• Identify highly valued and iconic views, viewing locations and viewing experiences throughout Tweed Shire
    • Understand the qualitative elements of views that underpin why these are important to residents and visitors
    • Understand how they might be affected by change and identify landscapes most sensitive to modification
    • Develop strategies, design guidelines and controls to protect and/or enhance... Continue reading

    The Scenic Landscape Strategy will be designed to:

    • Identify and map distinct landscapes in the Tweed
    • Assess the character and scenic quality of these landscapes based on methodology established by the Comprehensive Coastal Management Visual Management System (2004), and building on past landscape character evaluations
    • Identify highly valued and iconic views, viewing locations and viewing experiences throughout Tweed Shire
    • Understand the qualitative elements of views that underpin why these are important to residents and visitors
    • Understand how they might be affected by change and identify landscapes most sensitive to modification
    • Develop strategies, design guidelines and controls to protect and/or enhance scenic amenity, through well informed decisions on conservation, development and management.

  • An awakening to the value of scenic landscapes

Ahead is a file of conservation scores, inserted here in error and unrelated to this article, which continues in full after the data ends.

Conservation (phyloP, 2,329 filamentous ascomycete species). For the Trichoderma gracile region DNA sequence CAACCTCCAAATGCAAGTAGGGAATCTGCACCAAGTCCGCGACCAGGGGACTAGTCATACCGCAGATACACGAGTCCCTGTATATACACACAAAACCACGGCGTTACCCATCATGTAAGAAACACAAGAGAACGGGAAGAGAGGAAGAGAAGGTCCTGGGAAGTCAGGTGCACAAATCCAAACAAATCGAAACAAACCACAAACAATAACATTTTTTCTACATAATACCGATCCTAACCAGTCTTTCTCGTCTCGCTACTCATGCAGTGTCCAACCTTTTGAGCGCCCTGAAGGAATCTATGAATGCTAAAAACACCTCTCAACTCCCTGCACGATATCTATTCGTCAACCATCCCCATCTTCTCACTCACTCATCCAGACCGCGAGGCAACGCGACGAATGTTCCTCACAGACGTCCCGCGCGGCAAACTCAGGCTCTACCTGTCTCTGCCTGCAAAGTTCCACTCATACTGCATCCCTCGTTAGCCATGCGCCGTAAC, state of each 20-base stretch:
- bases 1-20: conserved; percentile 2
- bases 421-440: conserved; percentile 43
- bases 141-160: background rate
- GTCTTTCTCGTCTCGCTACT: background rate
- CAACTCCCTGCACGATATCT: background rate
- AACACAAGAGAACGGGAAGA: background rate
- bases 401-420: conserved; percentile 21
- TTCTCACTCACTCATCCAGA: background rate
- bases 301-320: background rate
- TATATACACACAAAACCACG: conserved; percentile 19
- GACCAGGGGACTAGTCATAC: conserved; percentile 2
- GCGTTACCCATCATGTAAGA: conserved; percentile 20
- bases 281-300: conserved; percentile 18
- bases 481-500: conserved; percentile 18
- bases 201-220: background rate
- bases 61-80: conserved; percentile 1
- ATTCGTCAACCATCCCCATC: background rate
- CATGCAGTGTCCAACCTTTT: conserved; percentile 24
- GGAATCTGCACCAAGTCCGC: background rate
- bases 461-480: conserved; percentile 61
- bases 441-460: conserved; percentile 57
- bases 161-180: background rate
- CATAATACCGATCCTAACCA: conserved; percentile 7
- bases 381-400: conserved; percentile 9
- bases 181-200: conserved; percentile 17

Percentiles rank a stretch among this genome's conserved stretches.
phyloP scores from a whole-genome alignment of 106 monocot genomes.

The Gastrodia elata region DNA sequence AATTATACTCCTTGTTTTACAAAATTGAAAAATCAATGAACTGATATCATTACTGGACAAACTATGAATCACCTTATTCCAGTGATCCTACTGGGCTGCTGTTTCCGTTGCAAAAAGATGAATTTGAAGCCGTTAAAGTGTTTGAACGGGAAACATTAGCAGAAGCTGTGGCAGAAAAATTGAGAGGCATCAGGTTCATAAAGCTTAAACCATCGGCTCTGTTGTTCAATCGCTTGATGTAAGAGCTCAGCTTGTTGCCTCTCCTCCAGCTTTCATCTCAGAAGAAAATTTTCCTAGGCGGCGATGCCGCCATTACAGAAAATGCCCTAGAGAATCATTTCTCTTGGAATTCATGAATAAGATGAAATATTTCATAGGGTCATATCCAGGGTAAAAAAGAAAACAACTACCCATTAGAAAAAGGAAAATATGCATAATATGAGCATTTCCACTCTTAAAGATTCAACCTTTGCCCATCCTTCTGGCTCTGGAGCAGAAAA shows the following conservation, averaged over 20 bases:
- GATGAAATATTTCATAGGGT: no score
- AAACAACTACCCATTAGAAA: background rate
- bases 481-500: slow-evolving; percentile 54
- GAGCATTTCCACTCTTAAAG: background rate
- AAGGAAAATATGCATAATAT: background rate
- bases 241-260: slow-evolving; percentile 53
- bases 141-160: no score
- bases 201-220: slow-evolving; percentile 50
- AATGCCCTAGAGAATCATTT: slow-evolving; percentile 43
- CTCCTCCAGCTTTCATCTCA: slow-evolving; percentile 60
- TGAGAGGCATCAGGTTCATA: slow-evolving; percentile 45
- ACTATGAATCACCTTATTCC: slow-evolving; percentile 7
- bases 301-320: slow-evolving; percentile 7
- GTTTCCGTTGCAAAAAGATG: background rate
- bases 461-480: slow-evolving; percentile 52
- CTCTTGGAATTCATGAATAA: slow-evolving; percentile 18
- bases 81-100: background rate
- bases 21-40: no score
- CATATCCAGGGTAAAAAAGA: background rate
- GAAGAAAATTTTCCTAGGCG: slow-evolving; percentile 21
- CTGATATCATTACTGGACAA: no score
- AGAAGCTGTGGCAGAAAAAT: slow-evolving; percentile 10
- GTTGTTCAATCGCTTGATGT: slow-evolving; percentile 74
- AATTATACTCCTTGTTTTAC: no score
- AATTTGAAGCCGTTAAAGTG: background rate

12 months ago
    Tedc 074


    The value of the region’s scenic amenity was recognised by Council in 1995 when it commissioned Catherine Brouwer Architects to prepare the ‘Tweed Scenic Landscape Evaluation’.

    That was a first step towards identifying the unique nature of these landscapes and ensuring their protection for future generations.

    It was a pioneering document at the time, presenting a wealth of valuable information and highlighting the importance of the Tweed's scenic landscapes.

    However, it was not easily translated into practical application through local land use planning processes and is now outdated.

    In 2004, the former NSW Department of Planning developed a Visual Management... Continue reading


    The value of the region’s scenic amenity was recognised by Council in 1995 when it commissioned Catherine Brouwer Architects to prepare the ‘Tweed Scenic Landscape Evaluation’.

    That was a first step towards identifying the unique nature of these landscapes and ensuring their protection for future generations.

    It was a pioneering document at the time, presenting a wealth of valuable information and highlighting the importance of the Tweed's scenic landscapes.